Damned If He Does, Damned If He Doesn’t

I think it was Monday evening when I finally resigned myself to the inevitable. As the tweets and Facebook updates whizzed by announcing last-minute transfers for some of European soccer’s biggest clubs, Arsenal’s name was conspicuously absent. Sure, there were rumours and cellphone photos of Arsene Wenger on an airplane to France — flying economy, no less, by the looks of it — but when I closed my laptop Monday night and headed toward bed, I knew that nothing would materialize overnight or by the 11 a.m. deadline the next day.

And, if Wenger was OK with that, I was OK with that.

Sure, as an Arsenal fan, it would have been great to see a new face added to the squad. After all, pundits have been saying all summer that, while the team looks great, they’re just one or two signings away from being able to win the Premier League this year. A world-class striker here, a defensive midfielder for depth there, and the title was ours for the taking.

Plus, there was a little bit of a panic factor. With only three goals scored through Arsenal’s first four Premier League games — two of which were credited as own goals scored by the opposition into their own nets — it felt like something needed to be done to give the offense a jump start. And with rivals like Manchester City, Manchester United and Chelsea managing to sign seemingly every player they had been linked with in the press over the past few weeks, it seemed like Arsenal was slipping back fast.

So when the transfer window slammed shut and Arsenal’s only piece of first-team business was bringing in goalkeeper Petr Cech, a lot of Gooners were up in arms. Many truly overreacted, to be frank, with their posts on Reddit, Facebook and Twitter. Some called for an inquiry into the club’s transfer policies; others called for Wenger’s head on a platter.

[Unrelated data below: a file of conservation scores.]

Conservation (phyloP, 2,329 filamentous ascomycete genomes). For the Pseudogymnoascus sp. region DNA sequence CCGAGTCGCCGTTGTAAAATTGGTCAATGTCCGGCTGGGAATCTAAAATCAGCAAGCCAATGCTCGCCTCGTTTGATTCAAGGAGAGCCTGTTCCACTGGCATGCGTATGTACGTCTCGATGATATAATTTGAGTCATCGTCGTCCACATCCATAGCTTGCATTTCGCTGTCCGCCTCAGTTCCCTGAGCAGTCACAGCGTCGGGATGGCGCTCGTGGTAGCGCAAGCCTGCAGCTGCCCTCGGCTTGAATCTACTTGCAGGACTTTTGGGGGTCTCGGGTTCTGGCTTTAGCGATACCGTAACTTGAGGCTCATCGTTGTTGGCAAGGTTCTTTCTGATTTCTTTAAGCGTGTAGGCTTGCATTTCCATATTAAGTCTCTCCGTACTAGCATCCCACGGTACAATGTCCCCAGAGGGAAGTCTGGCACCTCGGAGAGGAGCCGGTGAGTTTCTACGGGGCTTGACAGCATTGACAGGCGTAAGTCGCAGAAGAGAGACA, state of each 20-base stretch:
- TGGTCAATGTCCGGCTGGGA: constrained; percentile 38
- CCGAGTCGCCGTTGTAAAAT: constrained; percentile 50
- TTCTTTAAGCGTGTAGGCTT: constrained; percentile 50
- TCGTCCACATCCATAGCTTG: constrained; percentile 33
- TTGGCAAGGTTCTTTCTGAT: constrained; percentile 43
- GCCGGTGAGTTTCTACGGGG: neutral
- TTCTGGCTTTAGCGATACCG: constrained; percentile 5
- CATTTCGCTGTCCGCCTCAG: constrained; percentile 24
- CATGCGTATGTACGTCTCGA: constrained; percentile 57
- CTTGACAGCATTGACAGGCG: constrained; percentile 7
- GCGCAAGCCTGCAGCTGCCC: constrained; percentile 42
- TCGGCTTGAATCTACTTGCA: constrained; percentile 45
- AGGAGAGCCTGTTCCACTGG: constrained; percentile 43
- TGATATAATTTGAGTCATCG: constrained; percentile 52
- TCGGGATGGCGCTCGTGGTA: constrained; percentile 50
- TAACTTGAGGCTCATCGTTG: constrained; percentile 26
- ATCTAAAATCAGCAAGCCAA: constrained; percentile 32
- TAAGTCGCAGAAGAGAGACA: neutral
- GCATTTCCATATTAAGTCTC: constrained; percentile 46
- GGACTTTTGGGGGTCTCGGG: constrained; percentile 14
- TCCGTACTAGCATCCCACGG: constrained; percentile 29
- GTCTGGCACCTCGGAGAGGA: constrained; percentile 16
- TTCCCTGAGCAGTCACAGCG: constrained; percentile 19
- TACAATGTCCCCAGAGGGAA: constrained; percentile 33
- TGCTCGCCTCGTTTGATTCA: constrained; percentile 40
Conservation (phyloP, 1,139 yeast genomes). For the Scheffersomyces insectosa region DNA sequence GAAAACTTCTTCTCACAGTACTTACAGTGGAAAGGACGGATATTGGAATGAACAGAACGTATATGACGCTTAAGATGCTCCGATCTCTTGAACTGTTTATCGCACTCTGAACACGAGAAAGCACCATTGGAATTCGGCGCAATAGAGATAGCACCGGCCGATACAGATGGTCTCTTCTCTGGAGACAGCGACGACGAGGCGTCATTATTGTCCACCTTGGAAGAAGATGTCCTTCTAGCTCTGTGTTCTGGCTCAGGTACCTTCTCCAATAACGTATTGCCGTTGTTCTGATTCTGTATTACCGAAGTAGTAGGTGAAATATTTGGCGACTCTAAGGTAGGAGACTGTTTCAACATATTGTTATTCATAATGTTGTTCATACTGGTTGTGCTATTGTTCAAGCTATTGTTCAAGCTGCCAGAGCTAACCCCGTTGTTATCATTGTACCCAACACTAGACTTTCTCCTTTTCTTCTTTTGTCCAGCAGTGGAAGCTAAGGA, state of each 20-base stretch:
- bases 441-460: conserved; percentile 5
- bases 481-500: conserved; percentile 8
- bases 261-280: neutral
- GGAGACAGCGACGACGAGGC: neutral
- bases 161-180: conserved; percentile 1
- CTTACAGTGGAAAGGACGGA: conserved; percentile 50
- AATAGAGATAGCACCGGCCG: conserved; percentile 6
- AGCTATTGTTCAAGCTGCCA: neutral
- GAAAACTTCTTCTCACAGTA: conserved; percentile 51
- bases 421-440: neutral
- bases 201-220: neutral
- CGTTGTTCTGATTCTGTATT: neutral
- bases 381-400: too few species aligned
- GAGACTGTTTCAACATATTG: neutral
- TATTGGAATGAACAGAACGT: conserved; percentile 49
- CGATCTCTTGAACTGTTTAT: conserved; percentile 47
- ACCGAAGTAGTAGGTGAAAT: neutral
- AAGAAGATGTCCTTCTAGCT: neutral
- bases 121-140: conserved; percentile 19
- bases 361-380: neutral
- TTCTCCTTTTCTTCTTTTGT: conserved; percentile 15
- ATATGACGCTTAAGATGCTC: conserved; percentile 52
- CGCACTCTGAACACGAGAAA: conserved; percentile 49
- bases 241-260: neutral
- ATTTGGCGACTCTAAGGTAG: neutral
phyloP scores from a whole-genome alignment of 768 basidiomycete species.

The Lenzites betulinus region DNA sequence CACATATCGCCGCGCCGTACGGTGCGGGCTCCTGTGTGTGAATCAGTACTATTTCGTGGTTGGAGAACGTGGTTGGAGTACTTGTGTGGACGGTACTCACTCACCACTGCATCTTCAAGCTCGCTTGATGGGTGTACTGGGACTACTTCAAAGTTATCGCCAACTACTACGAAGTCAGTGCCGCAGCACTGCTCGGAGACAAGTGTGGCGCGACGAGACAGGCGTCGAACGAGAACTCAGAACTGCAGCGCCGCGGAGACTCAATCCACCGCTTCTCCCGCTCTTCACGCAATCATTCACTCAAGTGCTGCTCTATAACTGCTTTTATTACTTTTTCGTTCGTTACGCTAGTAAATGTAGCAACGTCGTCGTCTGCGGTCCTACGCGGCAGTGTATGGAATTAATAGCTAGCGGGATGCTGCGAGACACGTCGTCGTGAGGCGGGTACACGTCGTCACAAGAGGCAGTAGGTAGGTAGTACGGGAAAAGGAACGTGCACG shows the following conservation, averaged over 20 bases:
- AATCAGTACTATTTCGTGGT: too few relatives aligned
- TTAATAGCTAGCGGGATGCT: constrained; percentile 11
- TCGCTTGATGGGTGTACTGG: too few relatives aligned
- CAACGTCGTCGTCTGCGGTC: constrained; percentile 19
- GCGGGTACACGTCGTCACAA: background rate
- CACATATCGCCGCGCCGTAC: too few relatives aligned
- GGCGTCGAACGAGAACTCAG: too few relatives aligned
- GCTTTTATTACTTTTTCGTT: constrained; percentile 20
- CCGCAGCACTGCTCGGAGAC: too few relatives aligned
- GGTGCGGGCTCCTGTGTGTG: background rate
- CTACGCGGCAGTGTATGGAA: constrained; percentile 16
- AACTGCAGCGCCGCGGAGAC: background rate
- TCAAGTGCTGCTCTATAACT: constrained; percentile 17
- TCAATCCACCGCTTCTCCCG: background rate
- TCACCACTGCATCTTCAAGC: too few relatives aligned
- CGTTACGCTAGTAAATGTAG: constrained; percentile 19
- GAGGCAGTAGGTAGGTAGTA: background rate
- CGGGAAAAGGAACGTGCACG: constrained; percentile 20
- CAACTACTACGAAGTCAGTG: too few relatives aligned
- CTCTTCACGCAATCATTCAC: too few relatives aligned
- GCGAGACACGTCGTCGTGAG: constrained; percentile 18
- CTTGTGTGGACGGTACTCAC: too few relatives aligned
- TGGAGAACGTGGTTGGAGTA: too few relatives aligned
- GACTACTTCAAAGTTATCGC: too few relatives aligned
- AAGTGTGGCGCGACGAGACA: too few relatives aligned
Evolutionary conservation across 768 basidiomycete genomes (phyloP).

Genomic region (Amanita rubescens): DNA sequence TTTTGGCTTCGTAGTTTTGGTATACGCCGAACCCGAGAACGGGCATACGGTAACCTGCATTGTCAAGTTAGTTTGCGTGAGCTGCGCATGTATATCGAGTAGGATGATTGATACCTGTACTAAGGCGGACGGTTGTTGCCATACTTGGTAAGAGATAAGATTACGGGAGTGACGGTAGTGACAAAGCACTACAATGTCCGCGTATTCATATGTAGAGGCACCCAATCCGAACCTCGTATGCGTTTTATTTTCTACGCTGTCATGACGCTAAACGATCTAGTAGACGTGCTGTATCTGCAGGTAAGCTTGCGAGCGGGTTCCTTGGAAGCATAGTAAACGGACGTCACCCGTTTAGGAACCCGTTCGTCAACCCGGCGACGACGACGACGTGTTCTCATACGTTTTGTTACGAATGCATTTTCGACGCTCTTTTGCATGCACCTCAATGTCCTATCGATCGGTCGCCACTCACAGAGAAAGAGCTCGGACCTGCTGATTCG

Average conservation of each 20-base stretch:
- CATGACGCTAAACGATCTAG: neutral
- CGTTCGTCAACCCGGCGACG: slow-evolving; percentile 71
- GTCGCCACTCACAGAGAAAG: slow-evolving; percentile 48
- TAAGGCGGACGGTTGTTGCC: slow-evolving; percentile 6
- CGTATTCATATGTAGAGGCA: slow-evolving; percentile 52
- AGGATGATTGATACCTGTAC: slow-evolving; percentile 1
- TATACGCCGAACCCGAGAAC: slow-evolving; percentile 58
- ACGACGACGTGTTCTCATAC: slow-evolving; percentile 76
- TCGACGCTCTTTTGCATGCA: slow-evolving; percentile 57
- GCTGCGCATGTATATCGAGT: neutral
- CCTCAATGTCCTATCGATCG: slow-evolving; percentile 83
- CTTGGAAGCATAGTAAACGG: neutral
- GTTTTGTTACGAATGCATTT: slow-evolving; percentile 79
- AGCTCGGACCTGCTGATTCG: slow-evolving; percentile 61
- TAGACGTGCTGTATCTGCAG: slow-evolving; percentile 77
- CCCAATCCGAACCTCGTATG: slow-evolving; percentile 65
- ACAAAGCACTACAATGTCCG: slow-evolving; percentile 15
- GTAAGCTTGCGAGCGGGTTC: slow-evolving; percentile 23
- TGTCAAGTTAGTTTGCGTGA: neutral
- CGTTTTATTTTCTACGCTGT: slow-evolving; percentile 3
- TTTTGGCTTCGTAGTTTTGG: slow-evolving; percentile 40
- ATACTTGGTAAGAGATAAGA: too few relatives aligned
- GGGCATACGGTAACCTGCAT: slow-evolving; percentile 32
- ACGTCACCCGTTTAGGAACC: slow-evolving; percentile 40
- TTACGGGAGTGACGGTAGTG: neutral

The problem is, Wenger is in a tough spot. He’s damned if he does any business in the waning moments of the transfer window, and — as we found out on Tuesday — he’s damned if he doesn’t.

Looking at some of the dead that did go down on deadline day, though, I personally can’t blame Wenger for standing pat. Imagine the uproar if he had made like Manchester United and bought an unproven teenaged striker for 80 million euros. He’d be raked over the coals for panic buying, for being frivolous with Arsenal’s hard-earned money and for putting the club’s favourable financial position in serious jeopardy over a player who can’t even legally rent a car yet.

Imagine the uproar, too, if the rumours of signing Edinson Cavani from Paris Saint-Germain had also come to fruition. The 50-million-euro price tag PSG put on Cavani was opportunistic at best and predatory at worst. They knew Arsenal were in the market for a striker and tried to bilk Wenger for millions more than Cavani is worth. Gooners would have been better appeased given Cavani’s track record, but more than a fair few would have questioned his sanity, especially if Cavani didn’t get inserted into the starting lineup and start scoring hat tricks on a weekly basis. The question would also be raised as to whether or not Cavani qualifies as the “world-class” striker that the club needs.

In the end, we all want Arsenal to succeed, but it’s important to keep things in perspective. The bottom line is, as much as we fans feel a strong connection to the club, Arsenal is still a business. As such, it must conduct itself in a business-like fashion, making smart financial decisions that affect both the present and the future. Would any of us claim such fervent loyalty to, say, a brand of automobiles or a grocery store? Would we demand an inquiry if a new kind of gearshift were installed or if a new bag boy wasn’t hired?

Ultimately, we may never know where to lay the blame for Arsenal’s lack of activity during this most recent transfer window. It may never be clear if it was Wenger or the board of directors who clutched so tightly at the purse strings. All we can do is wait it out, hope no one gets injured and, if need be, look for reasonable options in the transfer market when the window re-opens in January.

After all, I’ve always been of the mind that “Arsene Knows Best.” And the next few months will definitely prove whether he does or not.

— Glenn Cook


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